From litter on the roadside to acid rain, the United States is beset by environmental problems. But two in particular have aroused deep public concern recently: toxic chemicals and radioactive waste.
These are politically as well as environmentally sensitive issues. There are health fears on the part of many. The drive to free the nation's water and air from pollutants -- a national effort which marked its tenth anniversary on Earth Day, April 22 -- seems simple in comparison.
No national cleanup programs yet exist for toxic chemicals or radioactive waste. Congressional subcommittees are considering whether to set up a $400 million to $1.6 billion "superfund" to pay for an initial effort to clean up chemicals abandoned over the years by unscrupulous jobbers.But the Environmental Protection Agency (EPA), which on May 5 issued a complex array of orders to harness the future flow of 501 hazardous substances after they leave manufacturers, estimates that the total cost of securing the contents of the 30, 000 to 50,000 chemical dumps in the United States could run to $44 billion.
The Carter administration, meanwhile, has begun a five-year study aimed at selecting a federally controlled radioactive waste repository to be opened by the mid-1990s. But both utility company and environmental critics accuse Mr. Carter of ducking the hard decision on where to put such a repository and passing it on to a future president. By 1983 many nuclear reactors will have run out of space for more temporary storage of their spent fuel.
Chemical waste -- in forms ranging from crankcase oil to deadly polychlorinated biphenyls (PCBs) -- is a problem of quantity. Each year 1,000 new chemicals are added to the 70,000 already in existence. One estimate puts the amount of hazardous waste produced each year at 35 million tons and rising. Radioactive waste, on the other hand, comes in smaller volumes but is much more toxic and can take 10,000 years or more to break down.
One can get some idea of the scope of these waste problems from these two well-researched books. "Laying Waste" was written by journalist Michael H. Brown, whose stories in 1978 about the Love Canal crisis in Niagara Falls, N.Y., brought the problem of improperly buried toxic chemicals to public attention.
"Radioactive Waste," a report from the Union of Concerned Scientists written by Ronnie D. Lipschutz, one of the organization's researchers, examines management and isolation of radioactive wastes. Both books point out industry and government shortcomings in dealing with the problems.
With Love Canal as its focus, Mr. Brown's is a human-interest story, heavy on industrial and governmental insensitivity. It offers disturbing medical estimates of the effects of toxic chemicals on humans, recounting the impact of poorly safeguarded waste disposal on individuals who live near dozens of dump sites across the country.
Among Mr. Brown's most shocking episodes are those dealing with unethical operators who have entered the hazardous waste disposal business for quick profit. These "moonlight dumpers" undercut legitimate companies bidding to haul waste from factories, and then abandon the waste with little thought to the ultimate disposition. Chemicals containing PCBs have been dripped from moving trucks onto roadways, poured into gullies, and left on vacant lots. Barrels of waste cosmetically interred in shallow, unlined trenches have leaked into potable water. There is evidence that organized crime is involved in some of these operations.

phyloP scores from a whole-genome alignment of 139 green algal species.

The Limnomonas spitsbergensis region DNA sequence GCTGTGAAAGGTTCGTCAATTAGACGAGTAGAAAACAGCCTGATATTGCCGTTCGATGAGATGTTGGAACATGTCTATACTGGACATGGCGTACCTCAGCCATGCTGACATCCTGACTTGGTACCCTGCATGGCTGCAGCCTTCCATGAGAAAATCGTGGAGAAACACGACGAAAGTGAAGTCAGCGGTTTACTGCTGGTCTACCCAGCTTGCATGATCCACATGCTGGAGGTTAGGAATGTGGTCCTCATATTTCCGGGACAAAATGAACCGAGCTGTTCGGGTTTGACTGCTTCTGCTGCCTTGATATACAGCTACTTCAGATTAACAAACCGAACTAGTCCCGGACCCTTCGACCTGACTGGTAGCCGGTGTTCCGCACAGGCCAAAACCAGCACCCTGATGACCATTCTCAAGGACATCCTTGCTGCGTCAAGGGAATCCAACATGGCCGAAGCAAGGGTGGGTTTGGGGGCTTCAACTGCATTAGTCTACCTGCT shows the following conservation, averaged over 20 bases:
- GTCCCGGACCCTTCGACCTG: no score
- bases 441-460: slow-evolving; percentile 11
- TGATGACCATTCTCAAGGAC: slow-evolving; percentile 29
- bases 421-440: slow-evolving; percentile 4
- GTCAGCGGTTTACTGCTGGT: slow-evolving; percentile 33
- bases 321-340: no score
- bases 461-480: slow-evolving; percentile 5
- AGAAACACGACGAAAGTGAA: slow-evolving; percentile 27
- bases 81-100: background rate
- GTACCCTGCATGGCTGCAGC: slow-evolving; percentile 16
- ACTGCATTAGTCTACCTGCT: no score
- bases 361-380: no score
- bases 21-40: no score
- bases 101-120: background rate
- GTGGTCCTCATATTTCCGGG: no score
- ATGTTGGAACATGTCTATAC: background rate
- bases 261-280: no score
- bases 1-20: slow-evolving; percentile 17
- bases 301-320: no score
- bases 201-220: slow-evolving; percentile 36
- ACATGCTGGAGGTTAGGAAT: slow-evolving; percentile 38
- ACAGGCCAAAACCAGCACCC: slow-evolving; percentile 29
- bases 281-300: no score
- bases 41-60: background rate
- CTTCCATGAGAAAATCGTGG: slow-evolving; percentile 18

Mr. Brown criticizes the long political maneuvering by the President, the EPA , Congress, and the chemical industry to dodge the costly cleanup effort needed to insure community safety. For all the attention chemical waste has received since the Love Canal incident, Mr. Brown warns, "the hard decisions were still being made almost entirely in terms of both cents and megadollars, with human health a secondary consideration."
Mr. Lipschutz, a physicist, offers a low- keyed, technical analysis of the radioactive waste problem. Ages-long geological isolation of the waste in salt mines or burial in the sediments of the ocean's abyssal plains seem to offer the best hopes, he says, but there are significant unsolved problems with the best of ideas, he points out. No one can yet assure the public that, as Sen. John Glenn of Ohio has said, the waste won't "come bubbling up 100 miles away 50 years later."
The history of radioactive waste management since World War II, Mr. Lipschutz argues, has been characterized by high expectations and procrastination. "The results," he writes, "were carelessness, mistakes, inflated claims, and unfulfilled promises . . . as well as repeated leaks of radioactivity into the environment."
The Department of Energy (DOE), says Mr. Lipschutz, is caught in a conflict of interest bestween promoting nuclear power, on the one hand, and trying to find a safe way to dispose of nuclear waste, on the other. The Union of Concerned Scientists recommends the government move responsibility for radioactive waste from the DOE to a new independent agency.
The scientists' group also encourages nuclear waste planners to bring the public as fully as possible into the site selection process. Maximizing public education and involvement, says the union, will minimize public objections to the final decisions on how and where to bury the radioactive waste.
Neither book is optimistic, but both serve to bring the reader up to date on two crucial issues for the 1980s.Solutions seem possible if the nation goes to the lengths necessary to ensure safe disposal in the earth of what came from it. Given time, nature, as Thoreau said, then may be able to "kindly heal every wound."